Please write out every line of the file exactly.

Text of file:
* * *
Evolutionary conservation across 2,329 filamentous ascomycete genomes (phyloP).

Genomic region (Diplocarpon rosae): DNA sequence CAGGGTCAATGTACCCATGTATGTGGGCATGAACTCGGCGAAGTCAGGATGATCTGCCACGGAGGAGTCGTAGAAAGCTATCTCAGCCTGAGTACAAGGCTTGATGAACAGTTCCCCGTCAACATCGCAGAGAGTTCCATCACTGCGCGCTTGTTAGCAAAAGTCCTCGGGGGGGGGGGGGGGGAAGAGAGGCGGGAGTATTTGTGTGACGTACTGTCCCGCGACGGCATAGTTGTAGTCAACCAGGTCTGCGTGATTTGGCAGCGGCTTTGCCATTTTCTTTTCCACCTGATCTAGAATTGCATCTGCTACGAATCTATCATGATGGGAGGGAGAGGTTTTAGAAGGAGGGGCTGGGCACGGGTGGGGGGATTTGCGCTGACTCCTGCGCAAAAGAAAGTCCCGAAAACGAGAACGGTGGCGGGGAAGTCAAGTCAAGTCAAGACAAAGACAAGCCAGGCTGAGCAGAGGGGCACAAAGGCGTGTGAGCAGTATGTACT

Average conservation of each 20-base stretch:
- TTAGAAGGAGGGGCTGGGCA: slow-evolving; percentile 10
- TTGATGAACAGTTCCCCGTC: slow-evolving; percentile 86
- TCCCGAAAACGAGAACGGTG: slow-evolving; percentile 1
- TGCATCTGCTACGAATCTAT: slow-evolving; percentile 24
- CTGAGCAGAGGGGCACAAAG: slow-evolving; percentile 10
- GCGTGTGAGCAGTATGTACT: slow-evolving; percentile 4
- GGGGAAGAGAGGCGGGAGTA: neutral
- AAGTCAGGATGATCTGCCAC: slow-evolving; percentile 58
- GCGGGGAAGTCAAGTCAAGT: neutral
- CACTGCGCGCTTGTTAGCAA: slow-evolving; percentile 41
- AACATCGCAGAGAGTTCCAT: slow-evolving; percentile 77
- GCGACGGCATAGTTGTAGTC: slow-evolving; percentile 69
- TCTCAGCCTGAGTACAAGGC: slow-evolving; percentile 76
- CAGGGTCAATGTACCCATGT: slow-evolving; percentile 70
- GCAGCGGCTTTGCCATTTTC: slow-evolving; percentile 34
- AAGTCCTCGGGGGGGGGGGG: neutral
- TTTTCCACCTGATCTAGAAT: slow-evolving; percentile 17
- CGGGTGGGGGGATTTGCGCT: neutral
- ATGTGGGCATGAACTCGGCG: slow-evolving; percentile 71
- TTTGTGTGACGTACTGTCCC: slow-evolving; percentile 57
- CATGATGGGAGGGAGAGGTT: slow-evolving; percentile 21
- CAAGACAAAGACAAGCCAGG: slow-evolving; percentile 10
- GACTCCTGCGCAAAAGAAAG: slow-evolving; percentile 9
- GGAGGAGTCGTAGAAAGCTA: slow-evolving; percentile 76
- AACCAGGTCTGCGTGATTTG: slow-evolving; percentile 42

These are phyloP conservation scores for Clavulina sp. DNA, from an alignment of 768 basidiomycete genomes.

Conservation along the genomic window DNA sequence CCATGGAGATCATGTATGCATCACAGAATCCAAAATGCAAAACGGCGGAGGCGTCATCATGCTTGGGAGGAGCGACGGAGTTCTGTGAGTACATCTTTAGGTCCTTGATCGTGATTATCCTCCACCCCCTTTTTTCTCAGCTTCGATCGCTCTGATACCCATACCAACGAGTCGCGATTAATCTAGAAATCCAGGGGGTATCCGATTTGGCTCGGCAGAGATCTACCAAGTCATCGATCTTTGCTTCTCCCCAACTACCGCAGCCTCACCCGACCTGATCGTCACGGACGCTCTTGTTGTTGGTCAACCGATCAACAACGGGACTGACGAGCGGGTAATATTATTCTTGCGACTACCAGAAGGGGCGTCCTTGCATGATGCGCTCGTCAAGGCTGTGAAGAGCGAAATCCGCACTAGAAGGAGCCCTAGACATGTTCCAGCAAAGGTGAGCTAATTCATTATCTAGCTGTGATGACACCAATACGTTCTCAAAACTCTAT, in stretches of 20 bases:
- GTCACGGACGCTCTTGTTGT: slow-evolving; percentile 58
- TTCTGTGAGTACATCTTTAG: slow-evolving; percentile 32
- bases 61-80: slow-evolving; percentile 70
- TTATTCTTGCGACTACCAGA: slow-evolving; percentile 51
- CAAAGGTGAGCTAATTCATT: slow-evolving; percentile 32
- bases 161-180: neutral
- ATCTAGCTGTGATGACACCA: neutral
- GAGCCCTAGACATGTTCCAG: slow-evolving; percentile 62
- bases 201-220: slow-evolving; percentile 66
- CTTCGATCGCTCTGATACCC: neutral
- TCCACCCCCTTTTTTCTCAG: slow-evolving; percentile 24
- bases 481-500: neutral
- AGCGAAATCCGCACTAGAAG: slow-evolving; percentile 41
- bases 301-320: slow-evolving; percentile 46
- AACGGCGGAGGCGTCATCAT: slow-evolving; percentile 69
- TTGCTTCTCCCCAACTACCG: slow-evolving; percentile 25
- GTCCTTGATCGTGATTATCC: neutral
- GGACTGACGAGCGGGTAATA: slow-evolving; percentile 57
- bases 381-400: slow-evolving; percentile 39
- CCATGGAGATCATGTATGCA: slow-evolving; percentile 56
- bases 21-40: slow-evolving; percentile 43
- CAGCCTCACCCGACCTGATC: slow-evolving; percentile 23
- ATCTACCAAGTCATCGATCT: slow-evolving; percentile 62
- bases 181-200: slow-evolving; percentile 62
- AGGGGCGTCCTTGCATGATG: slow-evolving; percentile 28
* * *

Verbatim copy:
Evolutionary conservation across 2,329 filamentous ascomycete genomes (phyloP).

Genomic region (Diplocarpon rosae): DNA sequence CAGGGTCAATGTACCCATGTATGTGGGCATGAACTCGGCGAAGTCAGGATGATCTGCCACGGAGGAGTCGTAGAAAGCTATCTCAGCCTGAGTACAAGGCTTGATGAACAGTTCCCCGTCAACATCGCAGAGAGTTCCATCACTGCGCGCTTGTTAGCAAAAGTCCTCGGGGGGGGGGGGGGGGAAGAGAGGCGGGAGTATTTGTGTGACGTACTGTCCCGCGACGGCATAGTTGTAGTCAACCAGGTCTGCGTGATTTGGCAGCGGCTTTGCCATTTTCTTTTCCACCTGATCTAGAATTGCATCTGCTACGAATCTATCATGATGGGAGGGAGAGGTTTTAGAAGGAGGGGCTGGGCACGGGTGGGGGGATTTGCGCTGACTCCTGCGCAAAAGAAAGTCCCGAAAACGAGAACGGTGGCGGGGAAGTCAAGTCAAGTCAAGACAAAGACAAGCCAGGCTGAGCAGAGGGGCACAAAGGCGTGTGAGCAGTATGTACT

Average conservation of each 20-base stretch:
- TTAGAAGGAGGGGCTGGGCA: slow-evolving; percentile 10
- TTGATGAACAGTTCCCCGTC: slow-evolving; percentile 86
- TCCCGAAAACGAGAACGGTG: slow-evolving; percentile 1
- TGCATCTGCTACGAATCTAT: slow-evolving; percentile 24
- CTGAGCAGAGGGGCACAAAG: slow-evolving; percentile 10
- GCGTGTGAGCAGTATGTACT: slow-evolving; percentile 4
- GGGGAAGAGAGGCGGGAGTA: neutral
- AAGTCAGGATGATCTGCCAC: slow-evolving; percentile 58
- GCGGGGAAGTCAAGTCAAGT: neutral
- CACTGCGCGCTTGTTAGCAA: slow-evolving; percentile 41
- AACATCGCAGAGAGTTCCAT: slow-evolving; percentile 77
- GCGACGGCATAGTTGTAGTC: slow-evolving; percentile 69
- TCTCAGCCTGAGTACAAGGC: slow-evolving; percentile 76
- CAGGGTCAATGTACCCATGT: slow-evolving; percentile 70
- GCAGCGGCTTTGCCATTTTC: slow-evolving; percentile 34
- AAGTCCTCGGGGGGGGGGGG: neutral
- TTTTCCACCTGATCTAGAAT: slow-evolving; percentile 17
- CGGGTGGGGGGATTTGCGCT: neutral
- ATGTGGGCATGAACTCGGCG: slow-evolving; percentile 71
- TTTGTGTGACGTACTGTCCC: slow-evolving; percentile 57
- CATGATGGGAGGGAGAGGTT: slow-evolving; percentile 21
- CAAGACAAAGACAAGCCAGG: slow-evolving; percentile 10
- GACTCCTGCGCAAAAGAAAG: slow-evolving; percentile 9
- GGAGGAGTCGTAGAAAGCTA: slow-evolving; percentile 76
- AACCAGGTCTGCGTGATTTG: slow-evolving; percentile 42

These are phyloP conservation scores for Clavulina sp. DNA, from an alignment of 768 basidiomycete genomes.

Conservation along the genomic window DNA sequence CCATGGAGATCATGTATGCATCACAGAATCCAAAATGCAAAACGGCGGAGGCGTCATCATGCTTGGGAGGAGCGACGGAGTTCTGTGAGTACATCTTTAGGTCCTTGATCGTGATTATCCTCCACCCCCTTTTTTCTCAGCTTCGATCGCTCTGATACCCATACCAACGAGTCGCGATTAATCTAGAAATCCAGGGGGTATCCGATTTGGCTCGGCAGAGATCTACCAAGTCATCGATCTTTGCTTCTCCCCAACTACCGCAGCCTCACCCGACCTGATCGTCACGGACGCTCTTGTTGTTGGTCAACCGATCAACAACGGGACTGACGAGCGGGTAATATTATTCTTGCGACTACCAGAAGGGGCGTCCTTGCATGATGCGCTCGTCAAGGCTGTGAAGAGCGAAATCCGCACTAGAAGGAGCCCTAGACATGTTCCAGCAAAGGTGAGCTAATTCATTATCTAGCTGTGATGACACCAATACGTTCTCAAAACTCTAT, in stretches of 20 bases:
- GTCACGGACGCTCTTGTTGT: slow-evolving; percentile 58
- TTCTGTGAGTACATCTTTAG: slow-evolving; percentile 32
- bases 61-80: slow-evolving; percentile 70
- TTATTCTTGCGACTACCAGA: slow-evolving; percentile 51
- CAAAGGTGAGCTAATTCATT: slow-evolving; percentile 32
- bases 161-180: neutral
- ATCTAGCTGTGATGACACCA: neutral
- GAGCCCTAGACATGTTCCAG: slow-evolving; percentile 62
- bases 201-220: slow-evolving; percentile 66
- CTTCGATCGCTCTGATACCC: neutral
- TCCACCCCCTTTTTTCTCAG: slow-evolving; percentile 24
- bases 481-500: neutral
- AGCGAAATCCGCACTAGAAG: slow-evolving; percentile 41
- bases 301-320: slow-evolving; percentile 46
- AACGGCGGAGGCGTCATCAT: slow-evolving; percentile 69
- TTGCTTCTCCCCAACTACCG: slow-evolving; percentile 25
- GTCCTTGATCGTGATTATCC: neutral
- GGACTGACGAGCGGGTAATA: slow-evolving; percentile 57
- bases 381-400: slow-evolving; percentile 39
- CCATGGAGATCATGTATGCA: slow-evolving; percentile 56
- bases 21-40: slow-evolving; percentile 43
- CAGCCTCACCCGACCTGATC: slow-evolving; percentile 23
- ATCTACCAAGTCATCGATCT: slow-evolving; percentile 62
- bases 181-200: slow-evolving; percentile 62
- AGGGGCGTCCTTGCATGATG: slow-evolving; percentile 28